|The first excerpt represents the past or something you must release, and is drawn from Fables by Robert Louis Stevenson:
such a house, nor yet such calabashes; and the eddy set for the
ladder. "This is singular," said the missionary, "but there can be
nothing in it." And he laid hold of the ladder and went up. It
was a fine house; but there was no man there; and when the
missionary looked back he saw no island, only the heaving of the
sea. "It is strange about the island," said the missionary, "but
who's afraid? my stories are the true ones." And he laid hold of a
calabash, for he was one that loved curiosities. Now he had no
sooner laid hand upon the calabash than that which he handled, and
that which he saw and stood on, burst like a bubble and was gone;
and night closed upon him, and the waters, and the meshes of the
|The second excerpt represents the present or the deciding factor of the moment, and is drawn from The Koran:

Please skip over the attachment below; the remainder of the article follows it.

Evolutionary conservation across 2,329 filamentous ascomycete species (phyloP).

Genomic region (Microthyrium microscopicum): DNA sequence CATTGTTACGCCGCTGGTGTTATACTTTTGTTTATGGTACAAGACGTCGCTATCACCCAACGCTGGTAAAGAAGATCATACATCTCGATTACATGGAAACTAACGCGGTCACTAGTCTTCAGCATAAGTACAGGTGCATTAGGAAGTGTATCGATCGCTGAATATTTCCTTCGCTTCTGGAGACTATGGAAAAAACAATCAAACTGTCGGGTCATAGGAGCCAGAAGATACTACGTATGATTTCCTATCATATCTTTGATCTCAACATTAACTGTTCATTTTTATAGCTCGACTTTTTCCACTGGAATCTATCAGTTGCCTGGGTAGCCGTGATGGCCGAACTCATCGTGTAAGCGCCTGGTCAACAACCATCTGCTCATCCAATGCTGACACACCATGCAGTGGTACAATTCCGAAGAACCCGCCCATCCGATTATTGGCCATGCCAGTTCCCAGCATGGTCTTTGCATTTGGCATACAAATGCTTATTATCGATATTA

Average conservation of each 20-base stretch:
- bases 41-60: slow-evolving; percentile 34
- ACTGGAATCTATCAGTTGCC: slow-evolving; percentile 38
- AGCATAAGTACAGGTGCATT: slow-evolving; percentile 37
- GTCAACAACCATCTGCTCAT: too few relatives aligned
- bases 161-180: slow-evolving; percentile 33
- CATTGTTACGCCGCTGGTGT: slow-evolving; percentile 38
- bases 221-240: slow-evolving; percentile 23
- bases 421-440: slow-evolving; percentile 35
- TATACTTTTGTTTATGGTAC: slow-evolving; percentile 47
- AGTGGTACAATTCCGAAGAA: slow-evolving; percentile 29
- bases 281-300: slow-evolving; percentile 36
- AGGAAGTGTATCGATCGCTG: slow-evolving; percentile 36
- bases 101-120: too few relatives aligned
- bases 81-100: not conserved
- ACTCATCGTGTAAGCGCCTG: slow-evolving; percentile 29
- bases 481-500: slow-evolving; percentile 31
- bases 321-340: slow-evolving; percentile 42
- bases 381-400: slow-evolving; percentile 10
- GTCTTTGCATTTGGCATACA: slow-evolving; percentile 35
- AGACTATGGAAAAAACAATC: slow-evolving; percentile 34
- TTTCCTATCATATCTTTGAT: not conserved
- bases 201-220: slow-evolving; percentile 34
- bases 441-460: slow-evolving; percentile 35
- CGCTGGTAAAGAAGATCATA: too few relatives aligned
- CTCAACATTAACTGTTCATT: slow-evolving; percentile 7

twice!-they look shall return to thee driven back and dulled!
And we have adorned the lower heaven with lamps; and set them to
pelt the devils with; and we have prepared for them the torment of the
And for those who disbelieve in their Lord is the torment of hell,
and an evil journey shall it be!
When they shall be cast therein they shall hear its braying as it
boils--it will well-nigh burst for rage!
Whenever a troop of them is thrown in, its treasurers shall ask
them, 'Did not a warner come to you?'
They shall say, 'Yea! a warner came to us, and we called him liar,
|The third excerpt represents the future or something you must embrace, and is drawn from The Picture of Dorian Gray by Oscar Wilde:
It is because I know everything about his life, not because he knows
anything about mine. With such blood as he has in his veins, how could
his record be clean? You ask me about Henry Ashton and young Perth.
Did I teach the one his vices, and the other his debauchery?
If Kent's silly son takes his wife from the streets, what is that to me?
If Adrian Singleton writes his friend's name across a bill, am I his keeper?
I know how people chatter in England. The middle classes air their moral
prejudices over their gross dinner-tables, and whisper about what they
call the profligacies of their betters in order to try and pretend
that they are in smart society and on intimate terms with the people
they slander. In this country, it is enough for a man to have
The Picture of Dorian Gray